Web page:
Under the Wage Theft Prevention Act, private employers in New York State must provide all of their employees (both exempt and non-exempt) with a pay notice. This pay notice must include the following information:

  • Pay rate, including overtime if applicable;
  • How the employee is paid (hourly, shift, day, week, piece, etc.);
  • When pay day is;
  • The Doing Business As (DBA) name of the employer; and
  • Contact information of the employer, such as the address and telephone number
  • Any allowances towards the minimum wage(tips, meals, lodging, etc);

Businesses should keep copies of all of their pay notices.

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New York State Human Rights Law Expanded In 2019

The New York State Human Rights law is now more pro employee in 2019.

For example an employee does not have to complain about discrimination in order to establish a hostile work environment, and/or prove discrimination.

The time to file a complaint with the division of Human Rights is now longer. The Complainant/Plaintiff/Employee can now recovery attorneys fees for all discrimination under the New York State Human Rights Law, not only limited to sex discrimination or sexual harassment.

Important Updates to the New York State Human Rights Law


On August 12, 2019, Governor Cuomo signed legislation that strengthened protections against discrimination and harassment in the New York State Human Rights Law. The provisions of this law will go into effect at various times between August 2019 and August 2020. A brief description of these provisions, and their effective dates, is provided below.
Effective August 12, 2019:
• The Human Rights Law is to be liberally construed, under New York State law, without reference to any federal law that may lead to a more restrictive result.
Effective October 11, 2019:
• The Human Rights Law now explicitly includes protection in employment from harassment based on any protected class. In addition, domestic workers are now also protected from harassment on all bases. A list of all protected classes can be found in the adjoining section.
• The Human Rights Law now protects victims of harassment, including sexual harassment, in important new ways:
○ Harassment is against the law whenever an individual is subjected to inferior terms, conditions or privileges of employment.
○ The harassment need not be severe or pervasive in order for the employer to be liable. (However, the employer may raise a defense that the actions were not more than “petty slights or trivial inconveniences”).
○ In order to establish liability, the complainant does not have to identify a similarly situated person/employee that was treated more favorably.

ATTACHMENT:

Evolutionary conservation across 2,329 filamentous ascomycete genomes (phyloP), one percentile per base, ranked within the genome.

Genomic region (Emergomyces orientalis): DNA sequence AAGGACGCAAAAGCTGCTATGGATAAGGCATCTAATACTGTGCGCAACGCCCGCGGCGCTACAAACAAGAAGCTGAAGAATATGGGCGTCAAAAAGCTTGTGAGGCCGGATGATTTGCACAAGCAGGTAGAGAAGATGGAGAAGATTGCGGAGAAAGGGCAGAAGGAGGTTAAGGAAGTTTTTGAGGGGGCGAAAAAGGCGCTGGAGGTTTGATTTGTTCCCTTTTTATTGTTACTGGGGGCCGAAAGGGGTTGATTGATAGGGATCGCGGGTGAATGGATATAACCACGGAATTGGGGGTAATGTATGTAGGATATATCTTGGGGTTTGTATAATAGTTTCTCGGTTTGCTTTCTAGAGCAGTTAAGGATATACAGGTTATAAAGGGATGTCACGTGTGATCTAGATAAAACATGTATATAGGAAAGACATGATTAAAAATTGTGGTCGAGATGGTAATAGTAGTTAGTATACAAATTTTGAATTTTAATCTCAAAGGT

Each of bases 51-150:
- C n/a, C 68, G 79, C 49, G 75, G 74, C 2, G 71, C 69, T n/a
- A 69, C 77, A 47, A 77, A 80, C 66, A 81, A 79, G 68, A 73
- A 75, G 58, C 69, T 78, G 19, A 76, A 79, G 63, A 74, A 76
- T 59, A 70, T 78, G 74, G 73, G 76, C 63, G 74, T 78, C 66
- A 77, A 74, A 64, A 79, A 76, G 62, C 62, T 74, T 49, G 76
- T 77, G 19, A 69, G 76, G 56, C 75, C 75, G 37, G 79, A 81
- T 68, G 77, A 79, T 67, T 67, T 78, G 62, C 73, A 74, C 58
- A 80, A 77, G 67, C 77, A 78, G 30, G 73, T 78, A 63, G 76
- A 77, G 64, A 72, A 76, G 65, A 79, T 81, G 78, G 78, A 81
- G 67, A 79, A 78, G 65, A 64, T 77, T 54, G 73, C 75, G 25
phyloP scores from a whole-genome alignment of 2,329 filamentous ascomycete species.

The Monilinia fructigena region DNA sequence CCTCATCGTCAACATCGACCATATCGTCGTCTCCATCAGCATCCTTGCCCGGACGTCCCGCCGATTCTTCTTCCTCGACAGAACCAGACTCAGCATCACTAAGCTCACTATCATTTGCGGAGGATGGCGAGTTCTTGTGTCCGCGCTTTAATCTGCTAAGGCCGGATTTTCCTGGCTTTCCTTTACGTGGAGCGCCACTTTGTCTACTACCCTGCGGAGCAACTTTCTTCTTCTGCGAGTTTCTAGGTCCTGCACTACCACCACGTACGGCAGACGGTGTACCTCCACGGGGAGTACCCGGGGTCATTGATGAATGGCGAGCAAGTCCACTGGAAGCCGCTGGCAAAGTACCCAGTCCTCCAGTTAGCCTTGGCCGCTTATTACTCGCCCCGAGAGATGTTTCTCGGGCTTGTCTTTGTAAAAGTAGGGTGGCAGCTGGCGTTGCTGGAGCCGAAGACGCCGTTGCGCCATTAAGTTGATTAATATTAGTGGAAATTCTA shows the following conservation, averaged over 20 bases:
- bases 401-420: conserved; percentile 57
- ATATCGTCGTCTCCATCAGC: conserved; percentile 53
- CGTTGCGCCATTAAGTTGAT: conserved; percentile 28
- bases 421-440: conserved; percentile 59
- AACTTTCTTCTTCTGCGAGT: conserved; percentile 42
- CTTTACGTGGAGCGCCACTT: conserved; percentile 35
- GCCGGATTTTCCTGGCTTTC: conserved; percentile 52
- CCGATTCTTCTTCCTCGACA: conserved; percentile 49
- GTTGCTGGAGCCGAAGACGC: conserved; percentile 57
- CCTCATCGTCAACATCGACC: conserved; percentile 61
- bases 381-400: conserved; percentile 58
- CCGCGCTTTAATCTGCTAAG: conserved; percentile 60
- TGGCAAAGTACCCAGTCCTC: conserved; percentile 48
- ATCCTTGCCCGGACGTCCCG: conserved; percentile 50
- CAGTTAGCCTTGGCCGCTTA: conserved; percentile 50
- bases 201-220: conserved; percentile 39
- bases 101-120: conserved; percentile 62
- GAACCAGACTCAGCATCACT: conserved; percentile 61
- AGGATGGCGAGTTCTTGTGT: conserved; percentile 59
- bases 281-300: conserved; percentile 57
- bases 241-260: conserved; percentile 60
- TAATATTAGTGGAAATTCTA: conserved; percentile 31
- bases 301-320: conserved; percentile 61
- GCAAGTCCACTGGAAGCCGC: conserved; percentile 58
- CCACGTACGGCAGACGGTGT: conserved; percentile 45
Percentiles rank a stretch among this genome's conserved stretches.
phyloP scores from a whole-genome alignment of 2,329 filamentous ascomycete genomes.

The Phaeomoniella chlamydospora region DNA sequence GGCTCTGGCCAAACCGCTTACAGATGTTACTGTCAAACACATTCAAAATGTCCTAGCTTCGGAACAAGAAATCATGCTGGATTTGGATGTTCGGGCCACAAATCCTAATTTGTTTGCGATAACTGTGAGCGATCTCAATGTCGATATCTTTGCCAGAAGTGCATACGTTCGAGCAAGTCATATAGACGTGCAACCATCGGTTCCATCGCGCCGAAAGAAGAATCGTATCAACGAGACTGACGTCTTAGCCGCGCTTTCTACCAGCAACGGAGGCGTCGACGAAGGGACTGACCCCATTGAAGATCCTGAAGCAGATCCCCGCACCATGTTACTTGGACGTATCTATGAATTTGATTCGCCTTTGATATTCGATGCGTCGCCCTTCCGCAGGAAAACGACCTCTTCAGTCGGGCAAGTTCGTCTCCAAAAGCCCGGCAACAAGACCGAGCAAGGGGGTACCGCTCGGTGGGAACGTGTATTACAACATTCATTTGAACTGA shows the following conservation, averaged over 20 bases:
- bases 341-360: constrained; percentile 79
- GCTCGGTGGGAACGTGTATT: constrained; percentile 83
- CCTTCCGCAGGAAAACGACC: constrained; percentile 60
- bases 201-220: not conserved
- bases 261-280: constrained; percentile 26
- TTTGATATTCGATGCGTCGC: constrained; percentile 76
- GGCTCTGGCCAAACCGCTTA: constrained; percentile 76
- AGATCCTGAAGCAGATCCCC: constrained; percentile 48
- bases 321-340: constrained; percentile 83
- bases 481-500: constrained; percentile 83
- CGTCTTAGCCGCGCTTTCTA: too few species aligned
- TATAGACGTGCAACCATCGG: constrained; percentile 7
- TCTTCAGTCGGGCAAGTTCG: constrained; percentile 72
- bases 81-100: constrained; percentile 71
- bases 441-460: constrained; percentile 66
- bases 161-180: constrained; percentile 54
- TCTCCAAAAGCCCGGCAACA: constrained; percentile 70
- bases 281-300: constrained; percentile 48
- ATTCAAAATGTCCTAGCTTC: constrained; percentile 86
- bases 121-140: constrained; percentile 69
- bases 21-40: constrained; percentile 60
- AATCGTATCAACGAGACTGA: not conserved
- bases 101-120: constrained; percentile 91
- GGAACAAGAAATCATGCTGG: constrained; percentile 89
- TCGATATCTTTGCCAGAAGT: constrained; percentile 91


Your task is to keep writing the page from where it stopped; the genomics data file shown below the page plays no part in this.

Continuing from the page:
○ A complainant does not have complain to their employer or file a formal grievance in order to establish liability.
• Non-employees working in the workplace are protected from all discrimination. The protections extend to contractors, subcontractors, vendors, consultants or others providing services in the workplace
• Punitive damages may be awarded against private employers.
• Attorney’s fees may be awarded in all employment cases.
• Under New York law, settlements of employment discrimination claims can only include the conditions of confidentiality if it is the complainant’s preference and agreements regarding nondisclosure must be “in writing to all parties in plain English, and, if applicable, the primary language of the complainant.”

THINGS TO LOOK FORWARD TO in Human Rights Law in New York next year.

Effective January 1, 2020:
• Under New York law, settlements of employment discrimination claims cannot prevent complainants from speaking to an attorney, the New York State Division of Human Rights, the U.S. Equal Employment Opportunity Commission, local human rights commissions, or any other form of law enforcement.
Effective February 8, 2020:
• The Human Rights Law will apply to all employers within New York State, even those with fewer than four employees. See adjoining section for more on the Law’s protections.

Effective August 12, 2020:
• The one-year statute of limitations for filing with the Division will be extended to three years for sexual harassment in employment cases only.

If you or someone you know has been subjected to workplace harassment contact Berlingieri Law, PLLC. Helping employees only in workplace matters. Call now for a free consultation.